Article by Conor Temple. Edited and researched by Rob Russell.
Britain has always been a power that has punched above its weight on the world stage. For a small island nation, isolated from the European mainland, to have occupied a position as the pre-eminent global power for the best part of a century is no mean feat. For the bulk of the nineteenth century and well into the twentieth century, Britain boasted somewhat unequivocally, a position of almost unrivalled global power and influence. However, the Second World War heralded a reshuffling of the global order, seeing Britain upstaged by the United States and the USSR amid their struggle for Cold War supremacy. In the intervening decades, Britain has seemed both uncomfortable and unsure about what role it is to play on the global stage, Britons themselves wary of displaying overt patriotism in what has become a truly multicultural society. Yet after a truly Olympian summer, building upon the tide of goodwill towards the Royal Family generated by the Royal Wedding and the Diamond Jubilee, it seems we have fallen in love with being British again, something first evidenced in the glory days of the mid-nineteenth Century, a time when Britain was known as ‘the workshop of the world.’
Britain was a leading light in the Industrial Revolution, developing at a previously unseen rate of change. From canals to roads to railways, the mid-nineteenth Century saw an entire nation transformed within the space of a generation. 1851 marked the zenith of British industrial dominance, the Great Exhibition of the same year at Crystal Palace in Hyde Park presenting Britain’s dazzling array of products to the world. However, by the 1870’s, Britain’s position was already being challenged by Germany and the United States, in which cheaper and more plentiful supplies of energy and raw materials were more readily available.
As the 19th Century wore steadily on into its final quarter, the European powers found a new way in which to expand their global influence; Africa. The Scramble for Africa sought to divide up the continent between the European powers in such a way as to avoid conflict between them. The Berlin Conference of 1884-5 sought to ratify European colonisation of Africa whilst simultaneously eradicating African claims of sovereignty.
From such a position of global hegemony, how was it possible that Britain’s power could be surpassed as quickly as it was? The answer is simple, in two of the largest conflicts the world has ever seen, the First and Second World Wars. The former saw, for the first time, the emergence of the United States as a true global power. A nation that could now itself assume a role similar to that of the ‘global policeman’ as Britain had done in the years before it. The latter saw Britain pushed to the very brink of destruction by Hitler’s Nazi Germany, with cities left in a state of disrepair, a populace almost broken by near-military defeat and a financial debt only fully repaid in 2006. That this debt was one owed to the United States, the world’s new superpower, can be seen as the passing of the baton from one global power to another. The Anglo-American loan, negotiated by the economist John Maynard Keynes, is symbolic of the eschewing of Pax Britannica in favour of Pax Americana. The final figure repaid was $7.5bn over a period of fifty-six years, made in fifty instalments taking into account an annual interest rate of 2%.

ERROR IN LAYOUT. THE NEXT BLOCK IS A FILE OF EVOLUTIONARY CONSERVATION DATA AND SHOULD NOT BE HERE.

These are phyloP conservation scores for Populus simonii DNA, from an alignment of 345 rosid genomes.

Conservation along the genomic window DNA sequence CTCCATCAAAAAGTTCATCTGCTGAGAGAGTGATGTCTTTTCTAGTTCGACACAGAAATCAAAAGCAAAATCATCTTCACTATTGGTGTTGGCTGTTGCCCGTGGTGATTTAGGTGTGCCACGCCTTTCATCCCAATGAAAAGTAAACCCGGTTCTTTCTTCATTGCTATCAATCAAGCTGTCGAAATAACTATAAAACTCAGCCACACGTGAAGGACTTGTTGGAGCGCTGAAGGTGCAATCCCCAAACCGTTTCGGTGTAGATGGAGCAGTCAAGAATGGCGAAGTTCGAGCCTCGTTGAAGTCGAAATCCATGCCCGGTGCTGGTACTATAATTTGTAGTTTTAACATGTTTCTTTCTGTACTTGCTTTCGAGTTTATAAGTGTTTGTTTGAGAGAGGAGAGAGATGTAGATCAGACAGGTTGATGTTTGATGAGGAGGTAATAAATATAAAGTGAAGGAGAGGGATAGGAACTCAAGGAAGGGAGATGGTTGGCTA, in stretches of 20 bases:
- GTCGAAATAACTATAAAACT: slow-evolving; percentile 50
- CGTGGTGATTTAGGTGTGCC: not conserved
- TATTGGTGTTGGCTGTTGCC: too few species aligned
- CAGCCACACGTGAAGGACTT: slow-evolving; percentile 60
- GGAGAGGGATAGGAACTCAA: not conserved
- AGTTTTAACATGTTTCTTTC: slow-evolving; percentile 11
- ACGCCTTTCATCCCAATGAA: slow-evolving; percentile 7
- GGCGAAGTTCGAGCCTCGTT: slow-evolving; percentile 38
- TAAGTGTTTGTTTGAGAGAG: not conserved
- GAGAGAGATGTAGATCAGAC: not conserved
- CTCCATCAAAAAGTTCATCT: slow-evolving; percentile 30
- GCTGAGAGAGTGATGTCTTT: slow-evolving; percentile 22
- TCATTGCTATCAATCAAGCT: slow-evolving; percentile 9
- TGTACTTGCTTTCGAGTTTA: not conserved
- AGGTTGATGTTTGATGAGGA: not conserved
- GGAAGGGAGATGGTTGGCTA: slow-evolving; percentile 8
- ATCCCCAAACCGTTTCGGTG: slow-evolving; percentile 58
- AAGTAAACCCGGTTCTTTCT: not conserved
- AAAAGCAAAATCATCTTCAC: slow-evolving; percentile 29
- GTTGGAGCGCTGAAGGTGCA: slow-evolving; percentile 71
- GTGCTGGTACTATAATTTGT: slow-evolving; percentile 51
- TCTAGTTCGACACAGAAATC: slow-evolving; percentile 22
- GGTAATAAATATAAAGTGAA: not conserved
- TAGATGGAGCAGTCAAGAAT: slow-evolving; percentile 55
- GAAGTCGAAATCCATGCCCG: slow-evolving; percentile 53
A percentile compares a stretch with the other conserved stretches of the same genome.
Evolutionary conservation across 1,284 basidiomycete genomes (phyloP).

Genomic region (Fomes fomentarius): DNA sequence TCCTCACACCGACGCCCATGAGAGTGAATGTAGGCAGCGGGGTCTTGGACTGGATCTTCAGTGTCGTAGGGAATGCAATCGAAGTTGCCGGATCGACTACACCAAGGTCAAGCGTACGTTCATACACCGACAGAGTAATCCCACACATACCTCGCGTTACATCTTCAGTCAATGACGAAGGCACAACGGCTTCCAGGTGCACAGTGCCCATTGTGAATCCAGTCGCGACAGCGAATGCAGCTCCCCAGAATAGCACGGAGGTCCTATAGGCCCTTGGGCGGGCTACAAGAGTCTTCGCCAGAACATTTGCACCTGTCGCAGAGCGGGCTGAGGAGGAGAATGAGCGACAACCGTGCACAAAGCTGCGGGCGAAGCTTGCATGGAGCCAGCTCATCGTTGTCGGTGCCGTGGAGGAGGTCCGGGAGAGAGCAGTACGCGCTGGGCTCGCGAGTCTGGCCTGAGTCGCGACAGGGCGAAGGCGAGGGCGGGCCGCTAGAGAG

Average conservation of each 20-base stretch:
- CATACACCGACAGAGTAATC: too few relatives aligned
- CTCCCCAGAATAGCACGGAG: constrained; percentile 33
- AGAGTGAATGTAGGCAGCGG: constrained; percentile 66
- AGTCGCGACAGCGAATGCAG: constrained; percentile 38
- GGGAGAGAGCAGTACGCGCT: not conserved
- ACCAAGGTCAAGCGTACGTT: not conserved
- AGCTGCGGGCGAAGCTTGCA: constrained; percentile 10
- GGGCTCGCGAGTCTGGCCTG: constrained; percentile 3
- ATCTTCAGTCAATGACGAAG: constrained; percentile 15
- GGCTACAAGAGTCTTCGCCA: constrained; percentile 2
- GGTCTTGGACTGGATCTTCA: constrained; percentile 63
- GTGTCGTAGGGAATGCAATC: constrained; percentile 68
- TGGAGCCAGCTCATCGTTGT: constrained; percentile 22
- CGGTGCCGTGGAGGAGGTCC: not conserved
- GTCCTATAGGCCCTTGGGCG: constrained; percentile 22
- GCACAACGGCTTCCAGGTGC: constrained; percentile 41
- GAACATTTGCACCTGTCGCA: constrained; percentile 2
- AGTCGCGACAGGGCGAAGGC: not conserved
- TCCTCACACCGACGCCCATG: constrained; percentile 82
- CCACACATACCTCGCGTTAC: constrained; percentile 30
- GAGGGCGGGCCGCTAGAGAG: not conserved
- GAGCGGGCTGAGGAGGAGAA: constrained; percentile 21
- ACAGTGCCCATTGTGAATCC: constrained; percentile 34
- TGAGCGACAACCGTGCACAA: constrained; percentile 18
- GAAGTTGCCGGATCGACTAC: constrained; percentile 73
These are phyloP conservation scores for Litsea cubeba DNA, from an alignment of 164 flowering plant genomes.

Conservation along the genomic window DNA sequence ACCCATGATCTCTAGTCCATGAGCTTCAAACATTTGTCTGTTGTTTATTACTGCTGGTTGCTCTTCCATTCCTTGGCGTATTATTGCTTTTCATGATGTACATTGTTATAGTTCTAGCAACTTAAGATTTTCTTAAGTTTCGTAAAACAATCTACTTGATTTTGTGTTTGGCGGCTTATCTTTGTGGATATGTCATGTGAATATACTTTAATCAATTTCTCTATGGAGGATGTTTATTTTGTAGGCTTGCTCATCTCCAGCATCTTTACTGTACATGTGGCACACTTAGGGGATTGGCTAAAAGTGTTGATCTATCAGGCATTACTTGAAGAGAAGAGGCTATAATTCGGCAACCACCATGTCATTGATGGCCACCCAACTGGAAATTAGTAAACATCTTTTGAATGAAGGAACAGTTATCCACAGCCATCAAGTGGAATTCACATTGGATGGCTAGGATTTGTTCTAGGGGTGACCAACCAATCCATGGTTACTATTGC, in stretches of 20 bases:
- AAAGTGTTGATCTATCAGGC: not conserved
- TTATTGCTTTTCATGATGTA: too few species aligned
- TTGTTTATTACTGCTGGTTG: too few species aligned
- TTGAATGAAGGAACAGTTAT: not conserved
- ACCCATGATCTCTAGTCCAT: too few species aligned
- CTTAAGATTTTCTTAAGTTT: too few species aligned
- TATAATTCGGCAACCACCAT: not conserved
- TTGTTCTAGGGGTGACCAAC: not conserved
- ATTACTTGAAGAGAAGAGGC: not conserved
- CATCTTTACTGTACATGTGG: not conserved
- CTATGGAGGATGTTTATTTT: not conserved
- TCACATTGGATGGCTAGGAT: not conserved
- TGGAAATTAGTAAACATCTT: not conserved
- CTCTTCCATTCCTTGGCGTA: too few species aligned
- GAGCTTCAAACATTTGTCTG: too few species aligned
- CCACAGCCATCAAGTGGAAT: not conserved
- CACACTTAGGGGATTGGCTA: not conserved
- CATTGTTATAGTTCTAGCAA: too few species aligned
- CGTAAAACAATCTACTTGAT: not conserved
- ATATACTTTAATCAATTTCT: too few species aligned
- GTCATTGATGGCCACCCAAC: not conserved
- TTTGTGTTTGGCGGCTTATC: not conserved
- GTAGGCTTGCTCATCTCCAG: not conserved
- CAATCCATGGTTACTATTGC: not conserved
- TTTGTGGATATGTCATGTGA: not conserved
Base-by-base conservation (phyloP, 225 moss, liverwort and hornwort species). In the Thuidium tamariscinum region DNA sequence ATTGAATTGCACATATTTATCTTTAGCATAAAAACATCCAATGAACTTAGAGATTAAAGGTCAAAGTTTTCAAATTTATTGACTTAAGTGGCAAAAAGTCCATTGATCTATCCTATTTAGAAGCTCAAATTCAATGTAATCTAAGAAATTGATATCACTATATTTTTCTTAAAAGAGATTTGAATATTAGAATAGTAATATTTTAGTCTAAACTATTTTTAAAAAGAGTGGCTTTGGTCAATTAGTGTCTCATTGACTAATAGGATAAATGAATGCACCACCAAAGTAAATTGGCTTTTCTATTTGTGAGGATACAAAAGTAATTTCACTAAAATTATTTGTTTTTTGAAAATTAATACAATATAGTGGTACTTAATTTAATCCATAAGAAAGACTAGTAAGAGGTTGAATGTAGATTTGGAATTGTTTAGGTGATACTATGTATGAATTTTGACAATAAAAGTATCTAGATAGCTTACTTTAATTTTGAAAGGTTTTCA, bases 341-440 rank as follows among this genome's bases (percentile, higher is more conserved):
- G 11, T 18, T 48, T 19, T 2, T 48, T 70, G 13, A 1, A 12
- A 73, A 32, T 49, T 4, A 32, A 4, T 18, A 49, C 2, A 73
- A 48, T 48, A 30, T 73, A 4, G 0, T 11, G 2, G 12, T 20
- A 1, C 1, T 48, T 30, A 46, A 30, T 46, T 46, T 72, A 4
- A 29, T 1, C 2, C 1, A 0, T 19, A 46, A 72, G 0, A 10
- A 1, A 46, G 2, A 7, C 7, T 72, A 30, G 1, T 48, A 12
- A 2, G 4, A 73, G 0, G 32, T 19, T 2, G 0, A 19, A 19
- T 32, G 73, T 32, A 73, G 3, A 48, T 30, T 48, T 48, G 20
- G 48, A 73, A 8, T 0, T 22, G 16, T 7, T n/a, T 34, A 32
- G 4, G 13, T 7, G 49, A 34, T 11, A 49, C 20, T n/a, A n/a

What followed for Britain was a period of relative decline, the wave of decolonisation beginning with the partition of India and Pakistan in 1947 setting the trend for the rest of the twentieth Century, ending with the secession of Hong Kong in 1997. No longer was Britain at the very forefront of global politics, that privilege rested with the United States and, more recently perhaps, China. In the British psyche, that fact seemed to rankle for a long time, but in the last few years, that perception seems to have changed.
Britons now seem content with the position we occupy in global affairs. We have a strong voice, but not the voice, but that seems to suit these days. Britain is a nation akin to the wise grandfather; listen to us, learn from our mistakes and study our successes. No country in the world could pull off the regal pomp of the Diamond Jubilee followed by the glorious self-deprecation and humour of the Olympic Opening Ceremony, and for that we should be immensely proud. Glorious Britain, a declined power? Naturally, and we wouldn’t have it any other way.
- The Great Exhibition, was the first in a series of world fairs, celebrating culture and modern technologies. It was organised by Prince Albert, husband to the monarch of the time Queen Victoria.
- By the 1830s after the so called ‘Golden Age’ of the canal system, the network of canals had grown to almost 4,000 miles in length, all in order to meet the transport demands of the industrial revolution.
- The Anglo-American loan had the original purpose of supporting Britain’s post-war overseas expenditure as opposed to the welfare reforms of the Clement Atlee’s Labour government as is often erroneously suggested.